CVS difference for ais/ai-00209.txt

Differences between 1.3 and version 1.4
Log of other versions for file ais/ai-00209.txt

--- ais/ai-00209.txt	1999/02/28 01:43:03	1.3
+++ ais/ai-00209.txt	2000/11/28 23:48:47	1.4
@@ -1,4 +1,4 @@
-!standard H.3.1     (8)                             99-02-05  AI95-00209/01
+!standard H.3.1     (8)                             00-11-13  AI95-00209/02
 !class binding interpretation 99-02-05
 !status work item 99-02-05
 !status received 98-10-01
@@ -6,105 +6,126 @@
 !difficulty Easy
 !subject pragma Reviewable; can objects become uninitialized?
 
-!summary 99-02-05
+!summary
 
 In H.3.1(8), the term "reference (to)" needs to be replaced by "usage
-(of the value of)".
+(of the value of)". H.3.2(9) needs to be similarly changed.
 
 For the purposes of Pragma Reviewable, objects are uninitialized, if
-they never were initialized or assigned to prior to use.  Objects
-cannot become uninitialized by assigning the value of an uninitialized
-object to them. Formal IN and IN OUT parameters are always considered
-initialized.
+they never were initialized or assigned to prior to use. All such
+objects must be identified by an implementation in conformance with
+H.3.1(8).
 
-An implementation may, but need not, take advantage of aliasing analysis in
-determining whether or not an object is initialized.
+An implementation may identify additional objects as uninitialized, if
+the value of an uninitialized object is assigned to them.
 
-!question 98-10-01
+An implementation may, but need not, take advantage of aliasing
+analysis or knowledge of non-executable program paths in determining
+whether or not an object is initialized.
 
-When pragma Reviewable is being used, can objects become uninitialized? [No.]
+!question
 
+When pragma Reviewable is being used, can objects become uninitialized?
+
 Consider the following example:
 
 declare
-   A : Integer := 42;  
+   A : Integer := 42;
    B : Integer;
    C : Integer;
 begin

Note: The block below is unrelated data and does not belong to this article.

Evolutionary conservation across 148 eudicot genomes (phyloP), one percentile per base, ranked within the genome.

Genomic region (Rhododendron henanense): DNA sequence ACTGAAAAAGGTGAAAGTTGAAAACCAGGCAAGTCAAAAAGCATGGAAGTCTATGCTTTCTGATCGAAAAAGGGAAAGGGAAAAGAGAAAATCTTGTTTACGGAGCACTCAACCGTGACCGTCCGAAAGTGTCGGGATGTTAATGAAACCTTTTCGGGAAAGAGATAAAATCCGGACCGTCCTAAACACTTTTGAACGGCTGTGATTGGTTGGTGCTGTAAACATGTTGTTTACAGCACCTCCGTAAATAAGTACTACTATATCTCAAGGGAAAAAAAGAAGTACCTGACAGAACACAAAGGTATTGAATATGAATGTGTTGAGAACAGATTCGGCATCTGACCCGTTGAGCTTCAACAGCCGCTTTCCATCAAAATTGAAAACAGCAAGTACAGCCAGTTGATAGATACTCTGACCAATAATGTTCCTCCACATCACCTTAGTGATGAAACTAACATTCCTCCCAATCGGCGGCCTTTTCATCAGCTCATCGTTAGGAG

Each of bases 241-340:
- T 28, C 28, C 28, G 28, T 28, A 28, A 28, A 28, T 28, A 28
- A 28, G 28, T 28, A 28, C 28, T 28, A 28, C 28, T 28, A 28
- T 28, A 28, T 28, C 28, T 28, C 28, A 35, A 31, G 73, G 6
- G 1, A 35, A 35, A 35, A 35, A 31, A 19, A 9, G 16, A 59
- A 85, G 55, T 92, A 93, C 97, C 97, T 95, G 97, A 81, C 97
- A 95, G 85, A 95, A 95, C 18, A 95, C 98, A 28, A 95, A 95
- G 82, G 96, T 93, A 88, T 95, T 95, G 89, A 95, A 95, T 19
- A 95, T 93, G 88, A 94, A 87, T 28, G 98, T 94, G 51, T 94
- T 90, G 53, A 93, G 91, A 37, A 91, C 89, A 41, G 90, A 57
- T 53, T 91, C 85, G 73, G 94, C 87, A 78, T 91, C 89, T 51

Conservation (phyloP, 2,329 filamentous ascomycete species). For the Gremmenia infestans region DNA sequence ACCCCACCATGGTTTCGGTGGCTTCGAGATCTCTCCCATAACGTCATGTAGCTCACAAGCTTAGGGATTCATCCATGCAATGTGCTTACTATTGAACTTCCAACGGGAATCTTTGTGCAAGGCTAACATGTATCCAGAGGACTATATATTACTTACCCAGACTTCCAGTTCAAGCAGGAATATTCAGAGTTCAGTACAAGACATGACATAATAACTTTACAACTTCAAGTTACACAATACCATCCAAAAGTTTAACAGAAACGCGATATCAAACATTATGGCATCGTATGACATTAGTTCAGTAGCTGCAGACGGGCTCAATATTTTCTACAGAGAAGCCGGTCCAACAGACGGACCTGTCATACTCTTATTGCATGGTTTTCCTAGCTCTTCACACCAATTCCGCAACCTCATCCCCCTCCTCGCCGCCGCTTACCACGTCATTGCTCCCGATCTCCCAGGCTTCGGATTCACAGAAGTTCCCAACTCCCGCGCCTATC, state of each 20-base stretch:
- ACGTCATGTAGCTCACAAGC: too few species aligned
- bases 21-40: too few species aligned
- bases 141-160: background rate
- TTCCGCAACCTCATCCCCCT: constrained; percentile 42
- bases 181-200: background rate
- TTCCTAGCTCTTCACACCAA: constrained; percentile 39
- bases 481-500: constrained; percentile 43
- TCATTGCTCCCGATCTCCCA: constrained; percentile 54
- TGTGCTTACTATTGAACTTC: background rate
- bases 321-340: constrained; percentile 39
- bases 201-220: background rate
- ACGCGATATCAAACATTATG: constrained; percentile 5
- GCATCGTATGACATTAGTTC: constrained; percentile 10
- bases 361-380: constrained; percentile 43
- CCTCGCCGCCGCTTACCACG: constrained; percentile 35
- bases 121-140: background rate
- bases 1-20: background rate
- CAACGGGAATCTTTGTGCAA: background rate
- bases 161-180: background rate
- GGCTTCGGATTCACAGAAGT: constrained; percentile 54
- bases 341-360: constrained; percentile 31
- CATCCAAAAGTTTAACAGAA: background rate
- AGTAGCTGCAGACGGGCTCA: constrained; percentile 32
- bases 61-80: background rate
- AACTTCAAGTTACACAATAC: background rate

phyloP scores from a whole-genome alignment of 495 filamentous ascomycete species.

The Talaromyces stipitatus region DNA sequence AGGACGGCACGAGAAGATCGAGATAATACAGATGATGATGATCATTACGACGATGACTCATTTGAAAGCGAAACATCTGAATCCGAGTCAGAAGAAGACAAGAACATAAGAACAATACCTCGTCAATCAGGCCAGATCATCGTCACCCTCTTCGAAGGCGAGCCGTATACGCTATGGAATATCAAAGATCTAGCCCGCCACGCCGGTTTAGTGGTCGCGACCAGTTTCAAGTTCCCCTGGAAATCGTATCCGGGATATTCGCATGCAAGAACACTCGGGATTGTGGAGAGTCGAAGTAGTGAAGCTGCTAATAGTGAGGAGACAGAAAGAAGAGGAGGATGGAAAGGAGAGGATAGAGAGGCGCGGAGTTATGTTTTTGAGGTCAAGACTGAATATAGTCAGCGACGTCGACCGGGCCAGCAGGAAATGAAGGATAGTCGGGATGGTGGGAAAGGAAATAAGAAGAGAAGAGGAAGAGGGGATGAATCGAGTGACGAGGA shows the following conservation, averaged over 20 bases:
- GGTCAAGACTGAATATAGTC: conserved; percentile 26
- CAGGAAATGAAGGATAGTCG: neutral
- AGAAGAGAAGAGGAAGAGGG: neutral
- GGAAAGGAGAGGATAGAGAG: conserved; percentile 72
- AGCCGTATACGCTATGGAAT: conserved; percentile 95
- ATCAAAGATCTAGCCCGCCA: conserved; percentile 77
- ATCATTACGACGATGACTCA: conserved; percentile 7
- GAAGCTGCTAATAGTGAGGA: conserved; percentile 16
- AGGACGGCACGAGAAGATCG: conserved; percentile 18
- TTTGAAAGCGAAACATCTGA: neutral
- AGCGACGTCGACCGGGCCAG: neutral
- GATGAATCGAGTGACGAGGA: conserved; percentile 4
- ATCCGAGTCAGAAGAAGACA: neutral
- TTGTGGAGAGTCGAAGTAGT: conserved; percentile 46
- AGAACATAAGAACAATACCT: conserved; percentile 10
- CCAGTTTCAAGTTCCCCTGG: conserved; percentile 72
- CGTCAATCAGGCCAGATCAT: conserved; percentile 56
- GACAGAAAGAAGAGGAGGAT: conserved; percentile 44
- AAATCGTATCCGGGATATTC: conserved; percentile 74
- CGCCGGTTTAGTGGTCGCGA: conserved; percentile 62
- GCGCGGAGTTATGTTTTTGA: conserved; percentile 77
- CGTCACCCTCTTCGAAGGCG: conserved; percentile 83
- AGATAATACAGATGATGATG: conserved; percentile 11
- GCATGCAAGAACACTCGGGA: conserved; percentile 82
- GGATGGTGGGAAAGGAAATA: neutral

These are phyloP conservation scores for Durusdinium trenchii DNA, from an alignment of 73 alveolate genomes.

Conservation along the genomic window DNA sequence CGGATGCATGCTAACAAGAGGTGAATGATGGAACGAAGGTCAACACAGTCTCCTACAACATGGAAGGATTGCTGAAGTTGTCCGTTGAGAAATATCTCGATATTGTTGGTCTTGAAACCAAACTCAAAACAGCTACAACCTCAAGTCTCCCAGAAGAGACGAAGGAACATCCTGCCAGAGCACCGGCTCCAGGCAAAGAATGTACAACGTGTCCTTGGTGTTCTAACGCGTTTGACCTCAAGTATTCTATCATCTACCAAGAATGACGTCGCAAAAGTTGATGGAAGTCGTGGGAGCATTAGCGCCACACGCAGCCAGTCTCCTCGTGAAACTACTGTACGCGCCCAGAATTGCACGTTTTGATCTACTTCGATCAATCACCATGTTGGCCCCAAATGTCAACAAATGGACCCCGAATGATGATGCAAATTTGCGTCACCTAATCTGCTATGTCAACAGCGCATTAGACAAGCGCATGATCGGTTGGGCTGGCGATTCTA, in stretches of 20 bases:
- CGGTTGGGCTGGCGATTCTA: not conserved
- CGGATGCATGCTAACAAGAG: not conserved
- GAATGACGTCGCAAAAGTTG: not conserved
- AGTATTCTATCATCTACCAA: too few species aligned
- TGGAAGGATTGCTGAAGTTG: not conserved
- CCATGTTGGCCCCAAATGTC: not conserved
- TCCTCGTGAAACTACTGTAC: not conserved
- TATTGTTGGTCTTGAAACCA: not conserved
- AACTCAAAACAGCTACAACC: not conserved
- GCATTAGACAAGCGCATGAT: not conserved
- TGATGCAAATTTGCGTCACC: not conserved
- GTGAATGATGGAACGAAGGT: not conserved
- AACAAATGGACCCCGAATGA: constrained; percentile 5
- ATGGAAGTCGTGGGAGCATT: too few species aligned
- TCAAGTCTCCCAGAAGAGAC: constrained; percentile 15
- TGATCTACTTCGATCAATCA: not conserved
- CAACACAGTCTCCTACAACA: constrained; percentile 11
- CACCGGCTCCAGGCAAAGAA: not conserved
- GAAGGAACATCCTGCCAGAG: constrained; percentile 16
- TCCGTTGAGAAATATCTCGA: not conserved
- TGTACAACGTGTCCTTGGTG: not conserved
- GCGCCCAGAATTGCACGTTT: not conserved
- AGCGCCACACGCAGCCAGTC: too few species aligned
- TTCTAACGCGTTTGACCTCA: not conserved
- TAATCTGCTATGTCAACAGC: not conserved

A := C;  -- C is uninitialized
-   B := A;  -- Is A initialized??? [Yes.]
+   B := A;  -- Is A initialized???
 end;
 
 The error in the program above is clearly the first statement.
-Will it be correct to state at the reference to C, that C is "possibly
-unititialized" and at the reference to A, that A is "known to be
+Will it be correct to state at the usage of C, that C is "possibly
+uninitialized" and at the subsequent usage of A, that A is "known to be
 initialized" (initialized once, always initialized)?
 
-!recommendation 99-02-05
+!recommendation
 
 (see summary)
 
-!wording 99-02-05
+!wording
 
 H.3.1(8) should read: "For each usage of the value of a scalar object,
 an identification of the usage as either ....."
+
+The 2. sentence of H.3.2(9) should read: "Thus an inspection point has
+the effect of an implicit usage of the value of each of its
+inspectable objects."
 
-!discussion 99-02-05
+!discussion
 
 First, the term "reference" in H.3.1(8) is incorrect as it also
 includes the occurrence as the target of an assignment. Clearly, only
-usages of the value of the object were meant to be diagnosed.
+usages of the value of the object were meant to be diagnosed. Similarly,
+the NOTE H.3.2(9) in imprecise by its usage of the term "reference".
 
-If assignments of uninitialized values to objects were to
-"deinitialize" their target objects, the benefits of the diagnostics
-would be lessened, since they would no longer distinguish between
-truly uninitialized objects and those that were transitively
-affected.
+A definitive answer to the !question seems counter-productive. A model
+that allows for a "deinitialization" caused by assigning the value of
+an uninitialized object may, at times, be beneficial to a programmer
+interested in knowing why an operation in the program causes a value
+failure of the software. This benefit cannot be obtained, if we
+restrict the model to a "once assigned, always initialized" model.
+
+On the other hand, the deinitialization model will be a significant
+nuisance during an overall examination of a program in search of any
+use of truly uninitialized objects. Here, the "once assigned, always
+initialized" model is preferable, since, after correction of any original